The lift doors closed, and I ascended to the 45th floor. When they opened again, it was not to a generic corridor but to a plank extending out from the building.
It was a test: did I have the nerve to walk out there?
I was experiencing acute anxiety and the inevitable vertigo associated with looking down from a skyscraper. I froze – I could not leave the safety of the lift. I had failed.
So I took my goggles off.
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Virtual reality lessons
Throughout, part of my brain had known that I was in the safety of a classroom in the sixth-form block at my school and that the plank, in reality, was an expanse of carpet extending in front of me.
But despite knowing that I was in no immediate danger, I was terrified. My senses had been hijacked by virtual reality and some primal sense of survival deep inside me had kicked in. Try as I might, I could not overcome it.
The "Plank Experience" has been part of our IB Diploma psychology unit on fear and anxiety for a couple of years now. It is an extraordinary way of approaching the topic. It is one of many examples of how virtual reality is transforming the classroom experience of pupils.
At a very basic level, virtual reality gives almost limitless scope for teachers to take pupils on trips anywhere in the world without leaving the grounds.
Trips to the world
A class can visit China and experience what it is like to walk up and down the crumbling steps of the Great Wall, they can take a stroll along Wall Street, gasp at the view from the top of the Burj Khalifa, or even dive the Great Barrier Reef.
In the past six months, Year 7 went to Africa, Year 3 have been to the Pyramids, Year 4 visited the Vikings, Year 5 went to Ancient Greece and Year 1 even travelled into space.
All these "school trips" are available in the classroom within a matter of minutes – a further bonus is that there’s no disruption to the curriculum, no additional paperwork, no buses to order, and the hi-vis jackets can stay in the cupboard.
Over the past 20 years, we have seen videos, DVDs, classroom projectors, interactive whiteboards, 3D projectors and computer games recruited to improve the learning experience of pupils.
But is it all just another gimmick to grab the attention of a new generation?
It is understandable that teachers and school leaders are sceptical. We know that each tech innovation that is deployed in schools requires the development of an effective pedagogy, too.
With the luxury of hindsight, too many schools have deployed new technologies without really knowing what they were doing or why they were doing it.
So rather than just sit back and be impressed with virtual reality, we wanted to know if it actually worked.
With this in mind, the Independent Schools Council Digital Strategy Group launched an action research project last spring. The study was managed by Ian Phillips, assistant headteacher at Haberdashers’ Aske’s Boys’ School (@IanHabs) and involved teachers and pupils from seven schools completing questionnaires and interviews on the impact of the introduction of virtual reality into the classroom.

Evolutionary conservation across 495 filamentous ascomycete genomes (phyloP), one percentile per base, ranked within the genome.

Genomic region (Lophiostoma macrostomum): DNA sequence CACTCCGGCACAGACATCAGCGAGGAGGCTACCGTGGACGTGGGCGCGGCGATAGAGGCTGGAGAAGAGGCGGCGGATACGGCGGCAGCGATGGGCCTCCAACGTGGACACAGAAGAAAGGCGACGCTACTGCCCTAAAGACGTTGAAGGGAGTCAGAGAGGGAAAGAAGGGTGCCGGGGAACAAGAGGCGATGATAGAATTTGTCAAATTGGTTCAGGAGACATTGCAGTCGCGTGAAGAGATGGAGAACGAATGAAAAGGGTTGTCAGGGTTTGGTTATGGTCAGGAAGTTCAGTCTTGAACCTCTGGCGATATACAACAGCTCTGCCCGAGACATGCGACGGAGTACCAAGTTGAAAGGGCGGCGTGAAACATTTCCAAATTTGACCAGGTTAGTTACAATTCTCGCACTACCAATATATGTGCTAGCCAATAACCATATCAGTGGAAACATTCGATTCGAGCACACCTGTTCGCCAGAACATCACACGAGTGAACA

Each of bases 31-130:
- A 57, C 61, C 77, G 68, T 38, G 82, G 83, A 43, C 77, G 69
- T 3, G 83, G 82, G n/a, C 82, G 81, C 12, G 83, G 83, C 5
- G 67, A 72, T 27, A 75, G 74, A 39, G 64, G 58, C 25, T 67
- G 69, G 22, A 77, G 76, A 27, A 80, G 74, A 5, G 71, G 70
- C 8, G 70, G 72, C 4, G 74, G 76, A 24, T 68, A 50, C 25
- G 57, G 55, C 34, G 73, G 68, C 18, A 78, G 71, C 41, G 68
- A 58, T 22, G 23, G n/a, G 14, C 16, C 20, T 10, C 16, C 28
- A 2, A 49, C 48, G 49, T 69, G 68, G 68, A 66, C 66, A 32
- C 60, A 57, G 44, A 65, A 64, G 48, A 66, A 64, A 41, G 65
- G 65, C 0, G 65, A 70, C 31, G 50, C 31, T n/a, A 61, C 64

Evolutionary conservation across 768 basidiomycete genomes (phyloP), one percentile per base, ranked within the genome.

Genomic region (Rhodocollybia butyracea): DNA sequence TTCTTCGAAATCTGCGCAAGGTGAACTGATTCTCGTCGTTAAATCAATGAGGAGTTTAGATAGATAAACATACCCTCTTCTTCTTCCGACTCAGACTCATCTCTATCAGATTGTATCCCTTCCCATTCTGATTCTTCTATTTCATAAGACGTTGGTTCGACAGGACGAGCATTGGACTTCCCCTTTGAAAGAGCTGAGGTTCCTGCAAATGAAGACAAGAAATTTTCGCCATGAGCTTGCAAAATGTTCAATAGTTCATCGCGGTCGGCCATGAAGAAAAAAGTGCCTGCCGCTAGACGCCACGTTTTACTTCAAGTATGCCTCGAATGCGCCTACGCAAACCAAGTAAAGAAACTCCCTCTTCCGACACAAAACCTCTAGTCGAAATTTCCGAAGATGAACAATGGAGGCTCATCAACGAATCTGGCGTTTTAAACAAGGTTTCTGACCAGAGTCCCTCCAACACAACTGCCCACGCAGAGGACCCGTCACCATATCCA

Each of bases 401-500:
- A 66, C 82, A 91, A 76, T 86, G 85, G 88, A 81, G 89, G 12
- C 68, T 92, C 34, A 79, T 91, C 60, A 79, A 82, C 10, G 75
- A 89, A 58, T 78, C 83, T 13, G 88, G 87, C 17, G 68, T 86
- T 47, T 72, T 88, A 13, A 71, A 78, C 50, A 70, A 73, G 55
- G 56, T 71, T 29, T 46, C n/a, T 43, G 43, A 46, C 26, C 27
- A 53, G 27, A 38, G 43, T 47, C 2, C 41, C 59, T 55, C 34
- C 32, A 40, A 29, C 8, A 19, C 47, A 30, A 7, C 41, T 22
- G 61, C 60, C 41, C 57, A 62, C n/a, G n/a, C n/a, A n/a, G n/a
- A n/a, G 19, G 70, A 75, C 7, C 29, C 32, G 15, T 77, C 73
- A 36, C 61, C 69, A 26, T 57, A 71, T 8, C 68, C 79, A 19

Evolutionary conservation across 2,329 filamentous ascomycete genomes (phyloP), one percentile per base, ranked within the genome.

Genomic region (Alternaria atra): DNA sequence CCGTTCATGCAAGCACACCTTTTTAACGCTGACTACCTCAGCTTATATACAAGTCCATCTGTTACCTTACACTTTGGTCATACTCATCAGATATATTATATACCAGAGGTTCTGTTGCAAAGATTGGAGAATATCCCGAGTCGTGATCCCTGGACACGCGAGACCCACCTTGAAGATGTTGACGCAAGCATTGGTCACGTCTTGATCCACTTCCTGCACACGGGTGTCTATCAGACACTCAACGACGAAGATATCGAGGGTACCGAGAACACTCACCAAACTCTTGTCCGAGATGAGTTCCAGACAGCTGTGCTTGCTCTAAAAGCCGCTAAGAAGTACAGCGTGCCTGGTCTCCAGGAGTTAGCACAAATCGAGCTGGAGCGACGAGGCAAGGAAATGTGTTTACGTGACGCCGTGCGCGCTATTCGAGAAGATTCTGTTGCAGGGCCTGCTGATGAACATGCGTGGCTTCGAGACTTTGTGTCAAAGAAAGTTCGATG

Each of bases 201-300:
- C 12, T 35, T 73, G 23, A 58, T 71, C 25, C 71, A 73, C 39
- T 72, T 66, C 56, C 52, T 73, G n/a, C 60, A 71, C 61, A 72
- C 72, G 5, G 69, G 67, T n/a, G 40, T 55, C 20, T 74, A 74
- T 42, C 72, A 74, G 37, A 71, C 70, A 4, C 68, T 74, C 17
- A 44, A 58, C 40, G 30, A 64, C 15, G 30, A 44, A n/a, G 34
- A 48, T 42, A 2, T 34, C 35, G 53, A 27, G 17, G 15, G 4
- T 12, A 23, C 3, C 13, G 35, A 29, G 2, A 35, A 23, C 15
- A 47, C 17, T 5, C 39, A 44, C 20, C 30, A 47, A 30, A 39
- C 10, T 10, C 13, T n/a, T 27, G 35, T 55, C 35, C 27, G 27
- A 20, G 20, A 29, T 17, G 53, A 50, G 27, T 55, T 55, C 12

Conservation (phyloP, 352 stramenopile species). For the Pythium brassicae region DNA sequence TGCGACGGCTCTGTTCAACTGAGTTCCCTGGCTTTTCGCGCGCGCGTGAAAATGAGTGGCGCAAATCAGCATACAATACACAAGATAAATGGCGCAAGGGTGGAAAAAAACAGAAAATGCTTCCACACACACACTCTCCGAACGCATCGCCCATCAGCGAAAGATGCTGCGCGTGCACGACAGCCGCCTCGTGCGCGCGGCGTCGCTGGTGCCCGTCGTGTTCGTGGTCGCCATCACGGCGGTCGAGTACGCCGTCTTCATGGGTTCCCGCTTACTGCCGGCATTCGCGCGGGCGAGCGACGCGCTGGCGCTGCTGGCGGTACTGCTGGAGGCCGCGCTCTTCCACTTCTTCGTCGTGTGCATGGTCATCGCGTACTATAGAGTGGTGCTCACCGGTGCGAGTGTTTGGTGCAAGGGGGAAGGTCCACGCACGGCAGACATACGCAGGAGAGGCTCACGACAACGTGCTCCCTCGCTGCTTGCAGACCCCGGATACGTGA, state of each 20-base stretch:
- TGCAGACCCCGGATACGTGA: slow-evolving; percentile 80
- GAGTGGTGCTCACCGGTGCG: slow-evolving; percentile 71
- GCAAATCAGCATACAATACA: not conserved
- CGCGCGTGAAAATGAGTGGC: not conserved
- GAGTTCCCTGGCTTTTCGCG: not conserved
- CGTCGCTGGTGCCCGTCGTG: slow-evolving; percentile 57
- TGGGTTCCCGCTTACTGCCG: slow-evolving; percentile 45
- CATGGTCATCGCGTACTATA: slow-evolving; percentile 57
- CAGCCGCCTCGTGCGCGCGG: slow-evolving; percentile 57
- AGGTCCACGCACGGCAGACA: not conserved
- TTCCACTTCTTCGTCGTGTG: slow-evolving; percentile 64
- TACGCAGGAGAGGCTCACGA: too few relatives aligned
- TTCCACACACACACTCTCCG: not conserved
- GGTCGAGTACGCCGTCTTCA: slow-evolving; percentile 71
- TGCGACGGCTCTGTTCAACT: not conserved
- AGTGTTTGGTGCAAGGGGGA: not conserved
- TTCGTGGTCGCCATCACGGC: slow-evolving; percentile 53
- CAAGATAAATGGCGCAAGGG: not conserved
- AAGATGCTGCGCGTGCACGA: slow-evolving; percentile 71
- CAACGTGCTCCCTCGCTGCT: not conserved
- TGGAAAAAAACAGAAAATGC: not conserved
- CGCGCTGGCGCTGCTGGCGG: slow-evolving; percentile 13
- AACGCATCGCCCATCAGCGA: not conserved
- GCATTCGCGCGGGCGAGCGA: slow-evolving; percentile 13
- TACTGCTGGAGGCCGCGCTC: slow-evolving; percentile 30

The results of the study were published in November as Growth Headset: Exploring the use of Virtual Reality and Augmented Reality in Schools, written by Dr James Mannion (@RethinkingJames).
The most common theme to emerge from the research was that virtual reality technology can be used to facilitate learning in two ways: first, through visualisation and seeing in 3D; and, second, by providing an interactive and more immersive learning environment that makes topics more memorable than information in textbooks.
While some teachers in the study expressed concerns about the logistics of using virtual reality in the classroom, the majority of students and teachers were able to share examples of where they felt using virtual reality had had a positive impact on learning, or where it was likely to have a positive impact on learning in the future.
The Growth Headset report also provides some initial insight into how virtual reality might be deployed in schools and seeks to answer some of the important questions about the place that this technology might play in schools over the coming years. We need to develop policies and protocols to disseminate this best practice.
For example, at JESS, we have found (the hard way) that primary children are best using virtual reality headsets sitting down and that that they hold the viewer to their eyes, rather than being strapped on, so that they can disengage from the experience more easily.
Furthermore, as my lift experience illustrates, virtual reality is a very powerful tool that can elicit a whole range of emotional responses from the participants and thus needs to be used with care. Teachers need to be sensitive and alert to the potential that the experience of "going over the top" from a First World War trench might be so real that it is traumatic. Lessons need to be planned so that there is time to allow children to talk about their experiences and to "decompress" before heading off to their next lesson.
And one of the determining factors in whether or not virtual reality has an impact on wider schooling will be the extent to which industry can supply a broad range of high-quality content that starts with the curriculum, rather than teachers having to appropriate apps for use in the classroom. As with so many new technologies, educational priorities must drive the technological ones.
Without this, and reductions in cost, it is likely that the adoption of virtual reality in schools remains the preserve of a few schools with dedicated enthusiasts.
Mark S Steed is the Director of JESS, Dubai, and has been appointed the principal and CEO of Kellett School Hong Kong from September 2019
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